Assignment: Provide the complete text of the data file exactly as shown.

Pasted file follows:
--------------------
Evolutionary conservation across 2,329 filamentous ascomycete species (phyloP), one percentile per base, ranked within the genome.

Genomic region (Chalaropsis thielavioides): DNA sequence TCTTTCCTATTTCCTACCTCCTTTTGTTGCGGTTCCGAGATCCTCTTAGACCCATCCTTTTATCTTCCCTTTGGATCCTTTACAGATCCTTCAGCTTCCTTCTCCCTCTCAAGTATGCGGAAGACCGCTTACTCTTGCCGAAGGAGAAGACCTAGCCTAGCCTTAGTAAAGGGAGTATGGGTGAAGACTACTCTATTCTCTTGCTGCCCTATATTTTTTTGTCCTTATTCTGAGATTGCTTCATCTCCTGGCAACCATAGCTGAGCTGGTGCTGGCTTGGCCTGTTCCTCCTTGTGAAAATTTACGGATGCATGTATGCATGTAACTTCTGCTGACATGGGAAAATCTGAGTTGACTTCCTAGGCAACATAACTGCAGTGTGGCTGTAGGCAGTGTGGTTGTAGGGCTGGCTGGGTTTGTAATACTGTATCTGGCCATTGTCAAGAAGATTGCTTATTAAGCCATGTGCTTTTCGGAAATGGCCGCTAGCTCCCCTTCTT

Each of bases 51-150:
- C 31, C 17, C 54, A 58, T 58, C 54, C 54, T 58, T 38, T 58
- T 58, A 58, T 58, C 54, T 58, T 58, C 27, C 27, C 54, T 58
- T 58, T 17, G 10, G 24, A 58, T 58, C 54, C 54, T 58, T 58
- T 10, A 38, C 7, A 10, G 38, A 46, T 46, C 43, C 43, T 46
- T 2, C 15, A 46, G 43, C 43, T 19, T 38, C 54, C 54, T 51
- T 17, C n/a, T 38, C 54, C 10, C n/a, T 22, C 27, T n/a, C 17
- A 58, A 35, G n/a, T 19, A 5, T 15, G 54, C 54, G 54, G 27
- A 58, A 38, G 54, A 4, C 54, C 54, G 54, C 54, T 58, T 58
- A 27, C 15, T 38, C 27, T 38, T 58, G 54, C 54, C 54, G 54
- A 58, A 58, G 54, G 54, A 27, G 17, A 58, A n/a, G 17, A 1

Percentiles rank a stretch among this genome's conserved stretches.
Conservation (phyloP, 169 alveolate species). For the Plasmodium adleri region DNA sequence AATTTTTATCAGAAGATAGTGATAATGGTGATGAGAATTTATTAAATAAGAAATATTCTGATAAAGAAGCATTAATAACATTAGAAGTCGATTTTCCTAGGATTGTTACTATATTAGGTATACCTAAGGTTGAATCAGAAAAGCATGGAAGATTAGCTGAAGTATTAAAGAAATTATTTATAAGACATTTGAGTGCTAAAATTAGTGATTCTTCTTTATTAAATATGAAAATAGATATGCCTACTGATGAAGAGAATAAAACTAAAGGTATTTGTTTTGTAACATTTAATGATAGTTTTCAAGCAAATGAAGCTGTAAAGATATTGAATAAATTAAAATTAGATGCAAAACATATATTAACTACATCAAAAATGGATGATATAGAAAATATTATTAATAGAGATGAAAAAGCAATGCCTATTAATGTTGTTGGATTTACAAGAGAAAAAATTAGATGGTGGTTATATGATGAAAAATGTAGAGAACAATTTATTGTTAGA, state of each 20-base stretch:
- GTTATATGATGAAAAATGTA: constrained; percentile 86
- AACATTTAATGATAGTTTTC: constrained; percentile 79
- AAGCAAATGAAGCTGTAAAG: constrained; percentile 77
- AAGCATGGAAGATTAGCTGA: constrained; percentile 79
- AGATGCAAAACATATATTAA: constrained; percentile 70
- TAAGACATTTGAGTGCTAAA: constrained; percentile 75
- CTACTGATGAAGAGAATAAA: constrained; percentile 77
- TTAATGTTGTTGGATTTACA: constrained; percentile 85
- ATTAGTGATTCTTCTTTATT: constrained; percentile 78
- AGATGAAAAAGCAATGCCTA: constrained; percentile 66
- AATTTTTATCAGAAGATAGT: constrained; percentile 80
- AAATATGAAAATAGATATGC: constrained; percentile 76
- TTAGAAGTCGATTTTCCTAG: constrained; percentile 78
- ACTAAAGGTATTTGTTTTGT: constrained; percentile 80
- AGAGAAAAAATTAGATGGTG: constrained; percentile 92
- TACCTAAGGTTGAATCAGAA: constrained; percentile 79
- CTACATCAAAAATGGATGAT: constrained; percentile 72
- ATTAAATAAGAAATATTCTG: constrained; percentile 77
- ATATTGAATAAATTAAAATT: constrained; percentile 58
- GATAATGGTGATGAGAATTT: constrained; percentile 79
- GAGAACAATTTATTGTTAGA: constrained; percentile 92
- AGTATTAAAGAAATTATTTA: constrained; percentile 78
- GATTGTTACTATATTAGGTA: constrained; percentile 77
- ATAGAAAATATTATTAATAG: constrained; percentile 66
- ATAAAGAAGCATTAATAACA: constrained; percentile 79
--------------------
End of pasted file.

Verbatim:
Evolutionary conservation across 2,329 filamentous ascomycete species (phyloP), one percentile per base, ranked within the genome.

Genomic region (Chalaropsis thielavioides): DNA sequence TCTTTCCTATTTCCTACCTCCTTTTGTTGCGGTTCCGAGATCCTCTTAGACCCATCCTTTTATCTTCCCTTTGGATCCTTTACAGATCCTTCAGCTTCCTTCTCCCTCTCAAGTATGCGGAAGACCGCTTACTCTTGCCGAAGGAGAAGACCTAGCCTAGCCTTAGTAAAGGGAGTATGGGTGAAGACTACTCTATTCTCTTGCTGCCCTATATTTTTTTGTCCTTATTCTGAGATTGCTTCATCTCCTGGCAACCATAGCTGAGCTGGTGCTGGCTTGGCCTGTTCCTCCTTGTGAAAATTTACGGATGCATGTATGCATGTAACTTCTGCTGACATGGGAAAATCTGAGTTGACTTCCTAGGCAACATAACTGCAGTGTGGCTGTAGGCAGTGTGGTTGTAGGGCTGGCTGGGTTTGTAATACTGTATCTGGCCATTGTCAAGAAGATTGCTTATTAAGCCATGTGCTTTTCGGAAATGGCCGCTAGCTCCCCTTCTT

Each of bases 51-150:
- C 31, C 17, C 54, A 58, T 58, C 54, C 54, T 58, T 38, T 58
- T 58, A 58, T 58, C 54, T 58, T 58, C 27, C 27, C 54, T 58
- T 58, T 17, G 10, G 24, A 58, T 58, C 54, C 54, T 58, T 58
- T 10, A 38, C 7, A 10, G 38, A 46, T 46, C 43, C 43, T 46
- T 2, C 15, A 46, G 43, C 43, T 19, T 38, C 54, C 54, T 51
- T 17, C n/a, T 38, C 54, C 10, C n/a, T 22, C 27, T n/a, C 17
- A 58, A 35, G n/a, T 19, A 5, T 15, G 54, C 54, G 54, G 27
- A 58, A 38, G 54, A 4, C 54, C 54, G 54, C 54, T 58, T 58
- A 27, C 15, T 38, C 27, T 38, T 58, G 54, C 54, C 54, G 54
- A 58, A 58, G 54, G 54, A 27, G 17, A 58, A n/a, G 17, A 1

Percentiles rank a stretch among this genome's conserved stretches.
Conservation (phyloP, 169 alveolate species). For the Plasmodium adleri region DNA sequence AATTTTTATCAGAAGATAGTGATAATGGTGATGAGAATTTATTAAATAAGAAATATTCTGATAAAGAAGCATTAATAACATTAGAAGTCGATTTTCCTAGGATTGTTACTATATTAGGTATACCTAAGGTTGAATCAGAAAAGCATGGAAGATTAGCTGAAGTATTAAAGAAATTATTTATAAGACATTTGAGTGCTAAAATTAGTGATTCTTCTTTATTAAATATGAAAATAGATATGCCTACTGATGAAGAGAATAAAACTAAAGGTATTTGTTTTGTAACATTTAATGATAGTTTTCAAGCAAATGAAGCTGTAAAGATATTGAATAAATTAAAATTAGATGCAAAACATATATTAACTACATCAAAAATGGATGATATAGAAAATATTATTAATAGAGATGAAAAAGCAATGCCTATTAATGTTGTTGGATTTACAAGAGAAAAAATTAGATGGTGGTTATATGATGAAAAATGTAGAGAACAATTTATTGTTAGA, state of each 20-base stretch:
- GTTATATGATGAAAAATGTA: constrained; percentile 86
- AACATTTAATGATAGTTTTC: constrained; percentile 79
- AAGCAAATGAAGCTGTAAAG: constrained; percentile 77
- AAGCATGGAAGATTAGCTGA: constrained; percentile 79
- AGATGCAAAACATATATTAA: constrained; percentile 70
- TAAGACATTTGAGTGCTAAA: constrained; percentile 75
- CTACTGATGAAGAGAATAAA: constrained; percentile 77
- TTAATGTTGTTGGATTTACA: constrained; percentile 85
- ATTAGTGATTCTTCTTTATT: constrained; percentile 78
- AGATGAAAAAGCAATGCCTA: constrained; percentile 66
- AATTTTTATCAGAAGATAGT: constrained; percentile 80
- AAATATGAAAATAGATATGC: constrained; percentile 76
- TTAGAAGTCGATTTTCCTAG: constrained; percentile 78
- ACTAAAGGTATTTGTTTTGT: constrained; percentile 80
- AGAGAAAAAATTAGATGGTG: constrained; percentile 92
- TACCTAAGGTTGAATCAGAA: constrained; percentile 79
- CTACATCAAAAATGGATGAT: constrained; percentile 72
- ATTAAATAAGAAATATTCTG: constrained; percentile 77
- ATATTGAATAAATTAAAATT: constrained; percentile 58
- GATAATGGTGATGAGAATTT: constrained; percentile 79
- GAGAACAATTTATTGTTAGA: constrained; percentile 92
- AGTATTAAAGAAATTATTTA: constrained; percentile 78
- GATTGTTACTATATTAGGTA: constrained; percentile 77
- ATAGAAAATATTATTAATAG: constrained; percentile 66
- ATAAAGAAGCATTAATAACA: constrained; percentile 79